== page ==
The Podsednik Paradox: Part II: 2006


On the surface, there’s an incredibly easy explanation as to why the Sox struggled so much with Scott Podsednik out of the lineup during the 2006 season: left-handed pitchers.
Of the 41 games Scott Podsednik didn’t start, 39 of them were against southpaw starters, including the first 37.  Pods didn’t miss a game with a righty on the mound until Seattle’s Felix Hernandez started against the Sox September 23.  Pods also missed the last game of the season against Minnesota’s Carlos Silva.
The White Sox finished the year 59-38 against righties, and 31-34 against lefties.  That alone creates a gigantic gap.
However, this answer raises an even tougher question — how on Earth do you explain this difference in records:

  • Sox against lefties w/o Pods: 14-25
  • Sox against lefties w/ Pods: 17-9

The answer isn’t in the first place we looked last time:
Replacements: In 2005, no matter who Ozzie Guillen replaced Pods with, he couldn’t get even a replacement-level performance in his place.  That’s not the case in 2006, due in large part to Pablo Ozuna’s first half.  Here’s the breakdown, and their total is stacked against Pods’ stats in the 26 games he started against lefties:

Player
AB
R
H
XBH
RBI
BA
OBP
SLG
Ozuna
138
15
58
14
13
.340
.381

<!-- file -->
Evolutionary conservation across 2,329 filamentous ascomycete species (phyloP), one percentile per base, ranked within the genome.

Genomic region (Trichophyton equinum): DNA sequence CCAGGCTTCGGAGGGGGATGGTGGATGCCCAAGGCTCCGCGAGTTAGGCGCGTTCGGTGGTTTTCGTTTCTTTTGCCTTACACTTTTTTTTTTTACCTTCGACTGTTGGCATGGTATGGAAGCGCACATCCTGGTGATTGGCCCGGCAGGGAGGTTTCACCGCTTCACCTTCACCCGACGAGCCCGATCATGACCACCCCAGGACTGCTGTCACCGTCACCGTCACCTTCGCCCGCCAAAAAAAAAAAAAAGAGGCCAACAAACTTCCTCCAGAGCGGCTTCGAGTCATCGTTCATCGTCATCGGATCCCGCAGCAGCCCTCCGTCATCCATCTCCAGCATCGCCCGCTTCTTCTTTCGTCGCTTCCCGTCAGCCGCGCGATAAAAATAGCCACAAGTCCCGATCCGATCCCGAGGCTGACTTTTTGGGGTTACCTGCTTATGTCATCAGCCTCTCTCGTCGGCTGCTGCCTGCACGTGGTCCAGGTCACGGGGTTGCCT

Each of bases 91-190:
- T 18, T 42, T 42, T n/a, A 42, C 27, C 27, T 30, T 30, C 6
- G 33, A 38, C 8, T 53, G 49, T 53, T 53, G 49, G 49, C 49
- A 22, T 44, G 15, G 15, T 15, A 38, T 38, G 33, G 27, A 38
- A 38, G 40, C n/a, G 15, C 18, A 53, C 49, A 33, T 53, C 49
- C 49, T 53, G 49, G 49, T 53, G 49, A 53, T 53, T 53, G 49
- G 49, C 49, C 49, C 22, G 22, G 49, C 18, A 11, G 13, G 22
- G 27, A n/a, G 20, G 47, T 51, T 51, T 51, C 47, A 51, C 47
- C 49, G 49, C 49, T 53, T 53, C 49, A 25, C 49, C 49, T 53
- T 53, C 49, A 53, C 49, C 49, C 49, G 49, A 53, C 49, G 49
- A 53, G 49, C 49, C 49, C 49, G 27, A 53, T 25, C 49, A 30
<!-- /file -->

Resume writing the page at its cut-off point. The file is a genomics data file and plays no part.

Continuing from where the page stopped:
.464
Mackowiak
20
1
8
0
0
.400
.429
.400
Gload
8
1
1
0
0
.125
.125
.125
Sweeney
4
0
2
0
0
.500
.500
.500
Total
170
17
58
15
13
.341
.377
.441
Podsednik
107
19
25
5
14
.234
.300
.308

In place of Podsednik, Ozuna, Rob Mackowiak, Ross Gload and Ryan Sweeney combined to put up what basically equates to Ichiro Suzuki’s career line (.333/.379/.437).
Yet, despite reaching base nearly half as much (36 times, to 68 for the above foursome) and collecting less than half the hits, Pods beats them in both runs and RBI.  I may have an answer for this, if you read on.
Pitching, for and against: Unlike 2005, when the pitching lines were roughly the same whether or not Podsednik started, there is a sizable difference in the 2006 numbers:

  • Sox starters, with Pods: 779 IP, 4.47 ERA, 1.30 WHIP, 5.18 K/9
  • Sox starters, w/o Pods: 263 IP, 5.16 ERA, 1.41 WHIP, 6.02 K/9

The numbers aren’t easy to reconcile, aside from the strikeout rates.  Javier Vazquez started four games that Pods didn’t in September, over which he struck out 45 over 29 1/3 innings.  Otherwise, while Mark Buehrle was the worst pitcher in the second half and Jose Contreras wasn’t great, either, Sox starters actually performed far worse in the first half during the games Podsednik didn’t start:

  • First half: 97 IP, 6.22 ERA, 1.60 WHIP, 4.82 K/9
  • Second half: 166 IP, 4.55 ERA, 1.31 WHIP, 6.72 K/9

However, the Sox went 6-9 without Pods in the first half, and 9-17 in the second.  That said, I think we’re getting closer to the most significant reason.
Johan Santana, once again, is part of the equation, too, except he has company this time.  The Twins ace was one of three AL Central lefties who absolutely tormented the Sox in 2006 — Cleveland’s C.C. Sabathia and Detroit’s Kenny Rogers were the others.